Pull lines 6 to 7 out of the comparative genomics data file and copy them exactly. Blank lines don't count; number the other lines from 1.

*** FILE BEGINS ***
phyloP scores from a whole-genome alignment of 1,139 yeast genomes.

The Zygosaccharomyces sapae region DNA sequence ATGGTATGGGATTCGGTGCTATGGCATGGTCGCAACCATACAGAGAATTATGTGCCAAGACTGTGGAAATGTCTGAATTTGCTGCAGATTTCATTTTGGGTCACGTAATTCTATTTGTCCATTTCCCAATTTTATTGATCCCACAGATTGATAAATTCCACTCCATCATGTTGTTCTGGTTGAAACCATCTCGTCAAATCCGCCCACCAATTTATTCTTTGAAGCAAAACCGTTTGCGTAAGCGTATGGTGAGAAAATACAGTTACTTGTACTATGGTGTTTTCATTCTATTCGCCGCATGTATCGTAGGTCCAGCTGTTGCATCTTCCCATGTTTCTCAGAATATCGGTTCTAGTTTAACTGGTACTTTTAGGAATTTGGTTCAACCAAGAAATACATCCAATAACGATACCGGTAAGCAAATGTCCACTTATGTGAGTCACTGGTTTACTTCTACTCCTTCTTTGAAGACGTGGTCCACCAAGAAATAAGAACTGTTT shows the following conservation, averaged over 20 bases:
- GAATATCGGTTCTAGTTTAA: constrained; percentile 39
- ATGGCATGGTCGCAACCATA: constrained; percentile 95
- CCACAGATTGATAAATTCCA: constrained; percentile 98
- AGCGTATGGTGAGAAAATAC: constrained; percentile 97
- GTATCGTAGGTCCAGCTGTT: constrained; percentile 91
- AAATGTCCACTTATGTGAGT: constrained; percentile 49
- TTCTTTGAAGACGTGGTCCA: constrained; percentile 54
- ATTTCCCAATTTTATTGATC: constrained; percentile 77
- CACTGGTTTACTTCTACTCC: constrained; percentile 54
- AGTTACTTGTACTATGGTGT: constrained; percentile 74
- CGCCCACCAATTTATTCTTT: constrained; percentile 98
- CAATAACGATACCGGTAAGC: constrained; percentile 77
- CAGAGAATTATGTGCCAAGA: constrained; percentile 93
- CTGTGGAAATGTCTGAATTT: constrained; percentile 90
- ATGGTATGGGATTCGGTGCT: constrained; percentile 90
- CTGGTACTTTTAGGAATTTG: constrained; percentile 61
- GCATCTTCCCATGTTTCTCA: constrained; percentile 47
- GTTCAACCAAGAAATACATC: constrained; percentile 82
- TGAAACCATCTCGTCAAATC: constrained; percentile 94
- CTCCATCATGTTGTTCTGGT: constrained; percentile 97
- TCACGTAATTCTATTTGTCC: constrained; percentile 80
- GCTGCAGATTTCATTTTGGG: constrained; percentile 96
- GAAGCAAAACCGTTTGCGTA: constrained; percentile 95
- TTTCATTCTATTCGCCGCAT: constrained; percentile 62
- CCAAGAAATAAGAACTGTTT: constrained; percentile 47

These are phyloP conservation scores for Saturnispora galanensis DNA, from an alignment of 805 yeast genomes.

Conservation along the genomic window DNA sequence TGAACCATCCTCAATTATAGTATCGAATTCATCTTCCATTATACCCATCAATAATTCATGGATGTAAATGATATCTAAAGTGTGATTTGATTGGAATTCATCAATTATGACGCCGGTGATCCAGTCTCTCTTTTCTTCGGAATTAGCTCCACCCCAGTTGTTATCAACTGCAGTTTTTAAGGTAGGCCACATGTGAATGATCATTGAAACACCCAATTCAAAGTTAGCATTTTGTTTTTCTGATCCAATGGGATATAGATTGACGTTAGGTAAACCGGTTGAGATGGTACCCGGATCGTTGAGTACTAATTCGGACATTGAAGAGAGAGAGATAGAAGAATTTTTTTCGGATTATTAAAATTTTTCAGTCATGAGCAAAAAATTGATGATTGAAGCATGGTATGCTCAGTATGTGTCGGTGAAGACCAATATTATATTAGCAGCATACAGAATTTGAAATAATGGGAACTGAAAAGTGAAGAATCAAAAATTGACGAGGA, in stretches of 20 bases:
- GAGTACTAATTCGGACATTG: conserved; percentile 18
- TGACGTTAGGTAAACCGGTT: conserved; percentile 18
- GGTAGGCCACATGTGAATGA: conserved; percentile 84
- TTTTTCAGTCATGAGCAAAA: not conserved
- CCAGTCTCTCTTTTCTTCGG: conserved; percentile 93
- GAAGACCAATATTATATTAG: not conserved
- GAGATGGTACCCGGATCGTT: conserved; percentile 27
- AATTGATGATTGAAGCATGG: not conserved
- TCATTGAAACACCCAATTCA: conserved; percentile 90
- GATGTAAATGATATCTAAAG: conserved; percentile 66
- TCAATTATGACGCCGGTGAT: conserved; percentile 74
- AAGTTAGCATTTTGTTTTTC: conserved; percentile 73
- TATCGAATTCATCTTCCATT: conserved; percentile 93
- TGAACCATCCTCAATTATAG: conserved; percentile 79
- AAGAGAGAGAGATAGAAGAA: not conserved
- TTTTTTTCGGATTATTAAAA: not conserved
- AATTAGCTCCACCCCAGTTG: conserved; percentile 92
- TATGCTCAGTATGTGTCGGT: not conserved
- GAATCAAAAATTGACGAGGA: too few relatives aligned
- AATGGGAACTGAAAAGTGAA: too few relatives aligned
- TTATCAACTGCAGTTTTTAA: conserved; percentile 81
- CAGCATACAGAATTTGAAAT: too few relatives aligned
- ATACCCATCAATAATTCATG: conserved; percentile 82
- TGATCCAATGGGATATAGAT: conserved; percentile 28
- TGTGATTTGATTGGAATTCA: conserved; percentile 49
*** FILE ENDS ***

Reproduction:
- AGCGTATGGTGAGAAAATAC: constrained; percentile 97
- GTATCGTAGGTCCAGCTGTT: constrained; percentile 91